- Even as some brick-and-mortar retailers have been lamenting disappointing holiday sales figures in their stores so far this season, online retail spending rose from $US4.4 billion in October to nearly $US6.4 billion in November.
According to a monthly survey issued last week by the National Retail Federation (NRF) and Forrester Research, online sales in November 2000 exceeded the combined sales of last November and December by more than 25% -- or $US1.4 billion, according to Scott Silverman, a vice president of internet retailing at the NRF.
"Even if December 2000 is equal [to] or even slightly lower than November, we can still expect online spending in 2000 to more than double last year's performance," Silverman says.
The NRF is a Washington-based retail trade association with more than 1.4 million member stores.
According to Barrett Ladd, an analyst at Gomez Advisors in Waltham, Massachusetts, the numbers show that even with recent "doom and gloom" about the nation's economic picture and a long list of pure-play internet companies that have gone out of business in recent months, the future for online retail sales remains one of growth.
"There's so many more sites online, and there's so many more click-and-mortar [businesses that] have a strong online presence," Ladd says. "There are so many more internet users at this point who are actually transacting business online that those numbers are going up."
The growth is showing up in online sales because it's still developing, while brick-and-mortar stores have less opportunity to increase sales in such volumes, she says.
Paul Ritter, an analyst at The Yankee Group in Boston, says that while the numbers are pleasing, many retailers both online and off-line have had to use enticements and discounts to get shoppers to buy, which will hurt profit margins.
While the overall sales figures are good, Ritter says, "it's the net results that really matter."
About 10% of online retailers will have great success this holiday shopping season, Ritter says, while the other 90% will probably have less growth than they expect.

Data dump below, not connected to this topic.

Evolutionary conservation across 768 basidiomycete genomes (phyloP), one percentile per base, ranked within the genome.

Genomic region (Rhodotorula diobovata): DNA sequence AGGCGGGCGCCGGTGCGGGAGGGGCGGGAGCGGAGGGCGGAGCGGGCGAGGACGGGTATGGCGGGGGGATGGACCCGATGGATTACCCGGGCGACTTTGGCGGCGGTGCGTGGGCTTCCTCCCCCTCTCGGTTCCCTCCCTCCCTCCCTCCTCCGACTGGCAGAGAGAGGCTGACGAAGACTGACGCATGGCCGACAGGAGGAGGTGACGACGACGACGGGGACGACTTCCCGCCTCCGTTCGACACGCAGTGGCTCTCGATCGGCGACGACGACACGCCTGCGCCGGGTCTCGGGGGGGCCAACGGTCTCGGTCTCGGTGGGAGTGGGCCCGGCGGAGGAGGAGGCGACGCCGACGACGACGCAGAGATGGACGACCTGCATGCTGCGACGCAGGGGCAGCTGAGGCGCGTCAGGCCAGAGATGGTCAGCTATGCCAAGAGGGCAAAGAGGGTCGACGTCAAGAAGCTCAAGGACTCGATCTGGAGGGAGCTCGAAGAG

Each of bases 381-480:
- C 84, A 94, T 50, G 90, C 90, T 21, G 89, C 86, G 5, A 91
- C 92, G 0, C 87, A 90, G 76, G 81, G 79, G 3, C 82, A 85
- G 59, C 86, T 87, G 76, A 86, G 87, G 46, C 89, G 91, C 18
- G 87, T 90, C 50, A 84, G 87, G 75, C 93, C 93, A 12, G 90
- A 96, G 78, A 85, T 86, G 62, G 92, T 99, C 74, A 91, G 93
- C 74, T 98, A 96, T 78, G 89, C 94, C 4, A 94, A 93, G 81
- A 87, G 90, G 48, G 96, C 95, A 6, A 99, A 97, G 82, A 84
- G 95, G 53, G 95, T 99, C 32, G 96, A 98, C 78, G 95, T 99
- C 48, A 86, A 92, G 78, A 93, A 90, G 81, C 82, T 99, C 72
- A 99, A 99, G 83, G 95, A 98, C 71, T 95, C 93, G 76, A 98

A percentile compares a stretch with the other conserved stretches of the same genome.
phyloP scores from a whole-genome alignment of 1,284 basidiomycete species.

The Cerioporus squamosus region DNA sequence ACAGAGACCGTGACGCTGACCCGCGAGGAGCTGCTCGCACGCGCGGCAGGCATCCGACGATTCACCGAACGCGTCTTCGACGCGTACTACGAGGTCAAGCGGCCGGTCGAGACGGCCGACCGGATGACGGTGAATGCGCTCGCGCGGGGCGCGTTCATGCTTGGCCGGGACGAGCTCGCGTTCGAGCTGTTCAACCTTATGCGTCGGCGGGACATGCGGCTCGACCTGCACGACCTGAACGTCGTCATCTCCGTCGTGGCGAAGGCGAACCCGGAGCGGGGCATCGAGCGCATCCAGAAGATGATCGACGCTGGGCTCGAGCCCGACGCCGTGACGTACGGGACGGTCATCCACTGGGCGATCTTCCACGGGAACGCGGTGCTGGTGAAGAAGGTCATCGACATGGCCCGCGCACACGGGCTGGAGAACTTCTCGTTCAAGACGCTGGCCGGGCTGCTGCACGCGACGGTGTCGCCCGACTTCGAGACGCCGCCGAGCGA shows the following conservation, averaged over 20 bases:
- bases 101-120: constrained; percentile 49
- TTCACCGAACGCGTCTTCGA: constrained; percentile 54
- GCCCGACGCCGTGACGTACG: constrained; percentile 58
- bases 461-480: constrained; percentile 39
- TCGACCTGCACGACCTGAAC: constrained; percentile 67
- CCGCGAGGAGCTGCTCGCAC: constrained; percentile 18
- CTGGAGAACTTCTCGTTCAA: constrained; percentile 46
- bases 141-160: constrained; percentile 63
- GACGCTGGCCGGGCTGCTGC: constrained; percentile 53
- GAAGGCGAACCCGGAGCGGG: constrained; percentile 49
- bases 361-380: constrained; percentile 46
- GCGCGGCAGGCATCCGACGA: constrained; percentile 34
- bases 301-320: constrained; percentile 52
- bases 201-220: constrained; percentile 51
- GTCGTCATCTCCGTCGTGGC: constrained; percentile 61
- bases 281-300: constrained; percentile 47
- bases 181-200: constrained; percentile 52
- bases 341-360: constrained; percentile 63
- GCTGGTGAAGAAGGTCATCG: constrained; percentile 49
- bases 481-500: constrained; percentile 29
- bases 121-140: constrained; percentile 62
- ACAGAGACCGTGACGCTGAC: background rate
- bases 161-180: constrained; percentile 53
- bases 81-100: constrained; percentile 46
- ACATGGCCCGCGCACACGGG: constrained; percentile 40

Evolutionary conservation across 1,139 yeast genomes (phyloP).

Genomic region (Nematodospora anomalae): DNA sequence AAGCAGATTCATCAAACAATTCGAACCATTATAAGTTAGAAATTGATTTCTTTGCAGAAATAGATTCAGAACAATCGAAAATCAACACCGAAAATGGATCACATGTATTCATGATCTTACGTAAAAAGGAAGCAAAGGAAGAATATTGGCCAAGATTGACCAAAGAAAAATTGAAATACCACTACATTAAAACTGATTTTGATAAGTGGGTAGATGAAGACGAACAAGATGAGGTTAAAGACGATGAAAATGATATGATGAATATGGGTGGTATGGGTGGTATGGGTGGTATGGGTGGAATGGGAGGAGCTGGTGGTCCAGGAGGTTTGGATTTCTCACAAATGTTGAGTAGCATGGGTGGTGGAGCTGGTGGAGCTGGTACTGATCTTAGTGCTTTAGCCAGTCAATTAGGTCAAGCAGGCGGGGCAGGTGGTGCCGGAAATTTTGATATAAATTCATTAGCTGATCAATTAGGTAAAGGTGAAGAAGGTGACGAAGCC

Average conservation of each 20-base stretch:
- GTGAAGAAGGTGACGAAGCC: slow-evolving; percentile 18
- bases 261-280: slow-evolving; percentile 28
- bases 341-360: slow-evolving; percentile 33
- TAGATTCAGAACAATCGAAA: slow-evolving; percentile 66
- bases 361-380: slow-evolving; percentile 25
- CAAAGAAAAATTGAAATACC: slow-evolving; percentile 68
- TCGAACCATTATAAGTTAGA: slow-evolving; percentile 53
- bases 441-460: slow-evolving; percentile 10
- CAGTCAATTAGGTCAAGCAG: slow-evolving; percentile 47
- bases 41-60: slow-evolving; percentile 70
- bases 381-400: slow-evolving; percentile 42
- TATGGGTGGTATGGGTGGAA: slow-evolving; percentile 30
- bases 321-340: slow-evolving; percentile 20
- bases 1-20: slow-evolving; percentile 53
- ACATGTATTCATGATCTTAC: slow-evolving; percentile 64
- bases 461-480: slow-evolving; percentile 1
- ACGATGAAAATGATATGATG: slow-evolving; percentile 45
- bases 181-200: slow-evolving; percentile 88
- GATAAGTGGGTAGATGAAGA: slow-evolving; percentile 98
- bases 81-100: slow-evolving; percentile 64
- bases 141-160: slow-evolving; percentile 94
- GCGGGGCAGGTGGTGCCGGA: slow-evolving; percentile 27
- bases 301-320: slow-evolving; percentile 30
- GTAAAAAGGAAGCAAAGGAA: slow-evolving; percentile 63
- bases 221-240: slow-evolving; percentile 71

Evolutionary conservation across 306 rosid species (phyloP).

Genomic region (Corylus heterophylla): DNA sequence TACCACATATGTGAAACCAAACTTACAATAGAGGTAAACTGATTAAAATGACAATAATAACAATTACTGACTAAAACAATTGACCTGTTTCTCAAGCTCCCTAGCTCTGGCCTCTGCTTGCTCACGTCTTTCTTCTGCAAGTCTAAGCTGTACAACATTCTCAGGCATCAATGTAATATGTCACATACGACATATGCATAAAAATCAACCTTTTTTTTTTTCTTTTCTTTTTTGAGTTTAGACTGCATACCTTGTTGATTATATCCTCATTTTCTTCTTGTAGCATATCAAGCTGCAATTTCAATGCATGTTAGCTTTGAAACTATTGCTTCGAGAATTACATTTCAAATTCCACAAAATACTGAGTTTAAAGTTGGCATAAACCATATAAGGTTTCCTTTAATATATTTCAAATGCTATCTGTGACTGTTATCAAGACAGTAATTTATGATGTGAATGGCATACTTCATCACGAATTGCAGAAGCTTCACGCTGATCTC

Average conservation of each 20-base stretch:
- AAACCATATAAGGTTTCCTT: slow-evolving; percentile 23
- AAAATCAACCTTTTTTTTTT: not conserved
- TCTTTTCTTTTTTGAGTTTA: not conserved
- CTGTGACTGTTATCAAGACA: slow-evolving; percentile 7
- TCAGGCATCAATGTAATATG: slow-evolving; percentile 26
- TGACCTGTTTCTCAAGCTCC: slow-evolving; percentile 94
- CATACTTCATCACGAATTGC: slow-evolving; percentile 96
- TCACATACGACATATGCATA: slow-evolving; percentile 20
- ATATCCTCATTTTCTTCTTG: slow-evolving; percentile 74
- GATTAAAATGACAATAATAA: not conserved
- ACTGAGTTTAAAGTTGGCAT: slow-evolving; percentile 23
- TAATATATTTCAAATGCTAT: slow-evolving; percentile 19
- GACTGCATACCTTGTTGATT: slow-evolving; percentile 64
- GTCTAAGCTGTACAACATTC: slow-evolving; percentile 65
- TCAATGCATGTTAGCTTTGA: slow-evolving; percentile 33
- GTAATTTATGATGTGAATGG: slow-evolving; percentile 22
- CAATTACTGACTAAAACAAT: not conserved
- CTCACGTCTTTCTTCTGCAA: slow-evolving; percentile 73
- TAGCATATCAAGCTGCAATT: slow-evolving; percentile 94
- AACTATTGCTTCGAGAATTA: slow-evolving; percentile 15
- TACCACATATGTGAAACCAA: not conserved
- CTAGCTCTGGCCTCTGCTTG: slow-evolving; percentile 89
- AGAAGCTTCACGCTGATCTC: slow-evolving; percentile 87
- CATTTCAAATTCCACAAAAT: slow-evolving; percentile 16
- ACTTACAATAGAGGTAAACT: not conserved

The NRF/Forrester findings also showed that more than 22 million households shopped online in November, spending an average of $US285 per person.
The monthly NRF/Forrester Online Retail Index survey was done in conjunction with Greenfield Online in Wilton, Connecticut.
The survey tracks sales of toys, sporting goods, apparel, books, music, videos, flowers, linens, large and small appliances, tools and hardware, airline tickets, car rentals, hotel reservations, computer hardware, consumer electronics, footwear, garden supplies and more.
The largest online sales increases from October to November were seen in the toys, sporting goods and apparel categories. Online sales of toys and videogames increased from $US203 million to $US673 million, while online sales of sporting goods shot from $US68 million to $US152 million. Apparel sales rose from $US253 million to $US525 million.
Still, some online retailers in even the highest growth areas are encountering problems. Los Angeles-based eToys said last week that its quarterly results will be substantially below plan, and layoffs next month are likely.
Online sales remain a small part of overall US holiday purchases. Wal-Mart Stores alone says its November sales exceeded $US16.4 billion. The NRF says that retail sales for the holiday season in 1999 topped $US186 billion.
The NRF/Forrester Online Retail Index collects data from online shoppers to measure the growth of sales. The index is based on 5000 responses during the first nine business days of the month from an online panel developed by Greenfield Online. The survey results for November were collected from December 1 to 11.